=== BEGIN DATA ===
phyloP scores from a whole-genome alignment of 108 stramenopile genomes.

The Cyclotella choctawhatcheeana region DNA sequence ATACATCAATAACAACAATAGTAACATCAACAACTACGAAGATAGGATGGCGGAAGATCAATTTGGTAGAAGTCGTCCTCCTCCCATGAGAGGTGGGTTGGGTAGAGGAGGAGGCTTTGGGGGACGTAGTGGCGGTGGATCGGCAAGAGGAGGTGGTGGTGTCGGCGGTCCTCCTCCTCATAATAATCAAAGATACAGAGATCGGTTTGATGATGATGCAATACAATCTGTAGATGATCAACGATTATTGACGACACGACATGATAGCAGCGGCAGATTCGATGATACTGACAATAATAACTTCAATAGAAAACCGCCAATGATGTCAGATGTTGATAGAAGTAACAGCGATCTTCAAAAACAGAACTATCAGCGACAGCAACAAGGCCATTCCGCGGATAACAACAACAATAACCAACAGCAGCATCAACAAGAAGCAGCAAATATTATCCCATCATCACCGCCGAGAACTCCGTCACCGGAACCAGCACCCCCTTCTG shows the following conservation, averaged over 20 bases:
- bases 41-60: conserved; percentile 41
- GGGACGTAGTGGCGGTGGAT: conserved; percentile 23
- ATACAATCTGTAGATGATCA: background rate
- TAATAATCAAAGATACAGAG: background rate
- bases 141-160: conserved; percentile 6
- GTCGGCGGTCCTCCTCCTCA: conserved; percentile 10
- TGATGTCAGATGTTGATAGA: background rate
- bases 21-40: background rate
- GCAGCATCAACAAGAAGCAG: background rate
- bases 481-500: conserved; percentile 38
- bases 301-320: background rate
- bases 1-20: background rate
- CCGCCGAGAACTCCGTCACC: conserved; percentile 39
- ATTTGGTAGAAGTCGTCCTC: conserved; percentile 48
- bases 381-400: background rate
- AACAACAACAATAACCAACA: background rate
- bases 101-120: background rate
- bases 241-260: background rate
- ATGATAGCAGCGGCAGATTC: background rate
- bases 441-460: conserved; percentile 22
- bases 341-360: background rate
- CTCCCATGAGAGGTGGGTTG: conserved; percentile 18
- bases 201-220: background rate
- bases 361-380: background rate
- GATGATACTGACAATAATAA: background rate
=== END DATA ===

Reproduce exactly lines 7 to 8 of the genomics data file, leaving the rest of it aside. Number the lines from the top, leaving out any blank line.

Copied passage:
- bases 141-160: conserved; percentile 6
- GTCGGCGGTCCTCCTCCTCA: conserved; percentile 10